Cannibalism and Literary Indigestibility: Figurations of Violence in Bart Koubaa’s De leraar

Maria Boletsi


Several novels that respond to the events on September 11, 2001 in more or less direct ways engage with the issue of violence. While many of these novels centre on external agents of violence inflicted upon Western societies, this article draws attention to recent literary preoccupations with violence as an intra-European phenomenon by zooming in on Bart Koubaa’s novel De leraar (2009): the narrative of a disillusioned teacher who turns out to be a cannibal. The article analyses the intertwinement of different forms of violence in this novel in the context of recent rearrangements in the European political landscape, a politics of fear of ‘others’ and, particularly, a shift in Dutch public rhetoric on migration and multiculturalism labelled as ‘new realism’. Through an ambivalent and often ironic use of ‘new realist’, liberal humanist, and right-wing discourses, the novel teases out the violent desires inherent in dominant European discourses on migration, tolerance and hospitality, and the interrelatedness of ‘external’ violence, such as terrorism, with a kind of violence generated by the liberal West. The article unravels the novel’s performance and critique of violence, and addresses its affective operations on the reader by introducing the concept of ‘literary indigestibility’. This concept is brought to bear on the implications of literature’s subjectivisation of ‘indigestible’, untranslatable subjects (here, a European cannibal), as well as literature’s potential intervention in public rhetoric in ways that cannot be easily ‘digested’, i.e. appropriated into familiar categories and ‘rational’ arguments.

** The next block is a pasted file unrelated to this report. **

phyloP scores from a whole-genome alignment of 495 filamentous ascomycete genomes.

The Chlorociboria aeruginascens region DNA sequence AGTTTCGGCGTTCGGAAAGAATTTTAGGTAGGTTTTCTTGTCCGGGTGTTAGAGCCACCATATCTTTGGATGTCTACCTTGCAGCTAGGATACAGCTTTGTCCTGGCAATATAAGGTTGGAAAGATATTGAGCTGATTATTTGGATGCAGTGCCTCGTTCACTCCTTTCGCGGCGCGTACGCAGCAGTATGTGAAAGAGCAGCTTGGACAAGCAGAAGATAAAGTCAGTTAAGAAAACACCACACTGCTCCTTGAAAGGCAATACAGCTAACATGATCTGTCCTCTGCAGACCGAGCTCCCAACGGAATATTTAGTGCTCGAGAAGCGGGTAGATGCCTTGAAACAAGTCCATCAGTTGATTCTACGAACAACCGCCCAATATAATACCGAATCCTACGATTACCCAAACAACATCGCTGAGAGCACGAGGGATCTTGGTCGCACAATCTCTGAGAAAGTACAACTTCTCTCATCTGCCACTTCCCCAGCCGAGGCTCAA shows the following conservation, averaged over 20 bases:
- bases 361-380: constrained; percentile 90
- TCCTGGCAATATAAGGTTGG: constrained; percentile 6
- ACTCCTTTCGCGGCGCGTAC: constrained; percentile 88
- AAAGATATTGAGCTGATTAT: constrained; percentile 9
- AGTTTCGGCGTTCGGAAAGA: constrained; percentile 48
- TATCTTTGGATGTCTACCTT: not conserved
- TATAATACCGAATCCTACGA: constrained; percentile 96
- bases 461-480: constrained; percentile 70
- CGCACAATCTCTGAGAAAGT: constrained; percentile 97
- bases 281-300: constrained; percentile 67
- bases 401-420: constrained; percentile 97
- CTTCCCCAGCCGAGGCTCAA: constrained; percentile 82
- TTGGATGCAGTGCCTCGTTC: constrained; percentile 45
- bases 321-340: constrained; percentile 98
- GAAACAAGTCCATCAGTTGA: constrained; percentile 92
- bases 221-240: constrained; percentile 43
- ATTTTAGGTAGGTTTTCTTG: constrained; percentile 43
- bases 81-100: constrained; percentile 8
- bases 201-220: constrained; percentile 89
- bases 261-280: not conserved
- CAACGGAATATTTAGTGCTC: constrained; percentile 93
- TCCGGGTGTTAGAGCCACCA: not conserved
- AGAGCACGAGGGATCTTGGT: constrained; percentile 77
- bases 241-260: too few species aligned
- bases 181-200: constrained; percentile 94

Violence; Post-9/11 Literature; European Identity; New Realism; Cannibalism; Bart Koubaa

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